Why Ireland are better prepared for World Cup quarter-final this time round, explains key man Johnny Sexton
Four years ago, as Ireland prepared to face Argentina in the World Cup quarter-finals, the physical toll of reaching that point was there for all to see.
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Having already lost their starting outside centre, Jared Payne, to injury, the pool-clinching game with France came at a heavy cost.
Gone was the captain Paul O'Connell, never to pull on a green jersey again. Also invalided out of the game against the Pumas would be Peter O'Mahony and Johnny Sexton, while Sean O'Brien was to be banned later in the week.
The All Blacks had been avoided, but at what cost?
This time around, at the conclusion of the pool stages, Joe Schmidt's men couldn't extricate themselves from a collision with the world champions but the toll in getting here seems considerably less too.
A considerable but not fatal blow was dealt by Japan, the lead-in giving enough time to finally shake the hangover that lingered into the win over Russia five days later.
Not only is the squad in considerably ruder health, but the mental energy expended in the last week has been a notch below 2015 as well.
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Where the victory over Les Bleus ended with Ian Madigan, on for an injured Sexton at No.10, pumping his fist as tears rolled down his cheeks, against Samoa on Sunday it was a case of handshakes and onto the next job.
"You saw the difference in celebration between the last World Cup and this one," noted Sexton.
"I suppose the French game was just the big game in that pool and it was the last game and then with the atmosphere and the stadium we were in, it was almost like a comedown for the Argentina game.
"It was very emotional after the last World Cup, winning the pool game, whereas I think we're just business as usual.
"This is where we always wanted to get to, where we feel that this is the little bit of history that we can make, getting Ireland into their first ever semi-final and then we can re-evaluate after that.
"Like I said, this is where we wanted to be and we knew, New Zealand or South Africa, for us it was much the same. They pose different challenges but they're both world-class teams and we knew either fixture was going to be really tough. This is the one we've got and we've got to roll with it now."
For Sexton, even for all he's achieved over a stellar career, this is the game of a lifetime. At his first World Cup it was Ronan O'Gara who started the last-eight tie. That injury four years ago means it's been a much longer than anticipated wait to have the 10 jersey to himself on this stage.
"I think at the start of the week, I remember getting a scan and the scan said it was relatively clear and you kind of bluff yourself into thinking, 'This is okay' and I remember doing the captain's run, I think it was two days before the game, and it just wasn't right. I went for another scan and the injury showed up.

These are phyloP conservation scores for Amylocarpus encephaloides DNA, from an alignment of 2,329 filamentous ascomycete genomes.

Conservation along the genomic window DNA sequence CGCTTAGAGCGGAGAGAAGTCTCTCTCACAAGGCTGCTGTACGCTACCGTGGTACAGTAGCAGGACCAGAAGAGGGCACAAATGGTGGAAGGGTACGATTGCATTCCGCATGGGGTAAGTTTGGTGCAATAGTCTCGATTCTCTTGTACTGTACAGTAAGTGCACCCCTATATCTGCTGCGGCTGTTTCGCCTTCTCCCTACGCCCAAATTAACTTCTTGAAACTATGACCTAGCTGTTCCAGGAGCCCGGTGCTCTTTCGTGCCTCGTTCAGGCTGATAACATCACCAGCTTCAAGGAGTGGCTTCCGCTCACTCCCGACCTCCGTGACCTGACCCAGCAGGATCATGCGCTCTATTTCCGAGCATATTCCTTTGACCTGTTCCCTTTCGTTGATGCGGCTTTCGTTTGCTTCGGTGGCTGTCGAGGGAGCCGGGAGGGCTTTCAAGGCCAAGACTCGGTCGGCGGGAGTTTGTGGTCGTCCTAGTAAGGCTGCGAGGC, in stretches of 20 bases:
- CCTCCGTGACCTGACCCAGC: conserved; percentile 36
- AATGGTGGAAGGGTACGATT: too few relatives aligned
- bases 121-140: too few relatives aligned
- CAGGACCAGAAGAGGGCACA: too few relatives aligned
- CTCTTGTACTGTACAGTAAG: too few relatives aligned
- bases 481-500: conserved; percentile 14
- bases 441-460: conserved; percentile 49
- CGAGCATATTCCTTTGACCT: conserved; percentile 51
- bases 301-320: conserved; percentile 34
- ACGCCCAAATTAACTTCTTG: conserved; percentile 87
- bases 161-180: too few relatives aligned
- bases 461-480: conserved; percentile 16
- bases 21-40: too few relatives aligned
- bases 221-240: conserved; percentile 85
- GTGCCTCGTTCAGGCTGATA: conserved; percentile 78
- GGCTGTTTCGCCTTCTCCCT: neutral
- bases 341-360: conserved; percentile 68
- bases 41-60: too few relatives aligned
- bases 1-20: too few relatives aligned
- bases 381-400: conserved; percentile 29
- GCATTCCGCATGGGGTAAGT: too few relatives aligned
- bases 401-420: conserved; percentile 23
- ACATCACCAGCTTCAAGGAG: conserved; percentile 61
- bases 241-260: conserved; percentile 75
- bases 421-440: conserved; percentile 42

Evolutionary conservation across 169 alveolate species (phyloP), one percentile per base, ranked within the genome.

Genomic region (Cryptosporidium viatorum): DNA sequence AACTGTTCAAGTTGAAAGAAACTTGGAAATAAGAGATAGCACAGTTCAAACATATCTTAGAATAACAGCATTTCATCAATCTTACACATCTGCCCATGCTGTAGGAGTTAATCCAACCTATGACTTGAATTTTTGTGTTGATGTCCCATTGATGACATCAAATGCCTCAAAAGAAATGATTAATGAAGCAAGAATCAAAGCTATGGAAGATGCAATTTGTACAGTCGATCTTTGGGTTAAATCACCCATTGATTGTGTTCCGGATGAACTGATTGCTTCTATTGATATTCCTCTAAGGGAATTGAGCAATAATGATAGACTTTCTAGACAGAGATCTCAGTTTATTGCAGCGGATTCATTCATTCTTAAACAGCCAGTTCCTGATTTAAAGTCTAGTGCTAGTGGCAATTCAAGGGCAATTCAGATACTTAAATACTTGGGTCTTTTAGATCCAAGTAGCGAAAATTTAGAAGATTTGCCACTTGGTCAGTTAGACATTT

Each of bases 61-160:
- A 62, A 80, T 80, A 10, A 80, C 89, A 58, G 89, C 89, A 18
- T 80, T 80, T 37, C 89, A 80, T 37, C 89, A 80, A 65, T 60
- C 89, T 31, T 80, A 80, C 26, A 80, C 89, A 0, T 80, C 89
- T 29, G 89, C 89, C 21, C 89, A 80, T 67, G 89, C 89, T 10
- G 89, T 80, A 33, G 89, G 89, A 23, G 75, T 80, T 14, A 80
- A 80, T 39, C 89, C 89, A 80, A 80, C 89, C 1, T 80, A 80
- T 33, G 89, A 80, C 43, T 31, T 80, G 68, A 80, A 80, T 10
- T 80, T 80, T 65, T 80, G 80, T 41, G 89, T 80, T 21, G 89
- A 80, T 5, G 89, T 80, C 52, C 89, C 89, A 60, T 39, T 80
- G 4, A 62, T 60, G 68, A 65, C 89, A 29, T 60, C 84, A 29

"I was doing everything possible to try and get in and get on the pitch. It just wasn't to be.
"I've had disappointments, that I've missed out on those big days, like you do when you miss out on any big day. They're just regrets over watching the games, so hopefully I can get out there on the big stage and put in a big performance."
Ireland will need him to. One of the supposed lessons from that Argentina defeat was the folly of being so reliant on one player, no matter how special the player, in a sport where the injury toll is so high.
While efforts were made, and the previous injury to Joey Carbery unfortunate, that feels likely Andy Farrell's problem now. It's likely no coincidence that Schmidt's key player being on the pitch has again coincided with their best rugby in Japan. Absent for the loss against the hosts, the game against Russia became a slog only after his half-time departure while he pulled the strings against Scotland and Samoa until both were beaten. Once again the situation is simple, Ireland will go as far in this tournament as Sexton takes them.
For his part, a man who has won everything there is to win at Leinster, and played in two series-deciding Tests for the Lions, believes this is the biggest game of his career.
"It's the biggest (challenge) and in that regard then, it is the most exciting," he said. "We said it after Samoa, we said, 'Look lads, no matter who we play, this is the biggest game of our lives'.
"You feel it straight away. You feel it when you wake up this morning and your mind just goes straight to the game. So sleep will probably be a challenge this week.
"It's where you want to be as a kid watching. I think my first memory of watching Ireland in the World Cup was against in New Zealand (in 1995).
"It's where you want to be and it's where you want to challenge yourself, it's where we can create something a little bit special back in Ireland. I am sure the country will go mad on Saturday morning, so I can't wait for it."
Oct 19: England v Australia (Oita, 8.15am)
Oct 19: New Zealand v Ireland (Tokyo, 11.15am)
Oct 20: Wales v France (Oita, 8.15am)
Oct 20: Japan v South Africa (Tokyo, 9am)
Oct 26: Winner QF1 v Winner QF2 (Yokohama, 9am)
Oct 28: Winner QF3 v Winner QF4 (Yokohama, 9am)
Third-place play-off November 1, Tokyo 9am
Final November 2, Yokohama 9am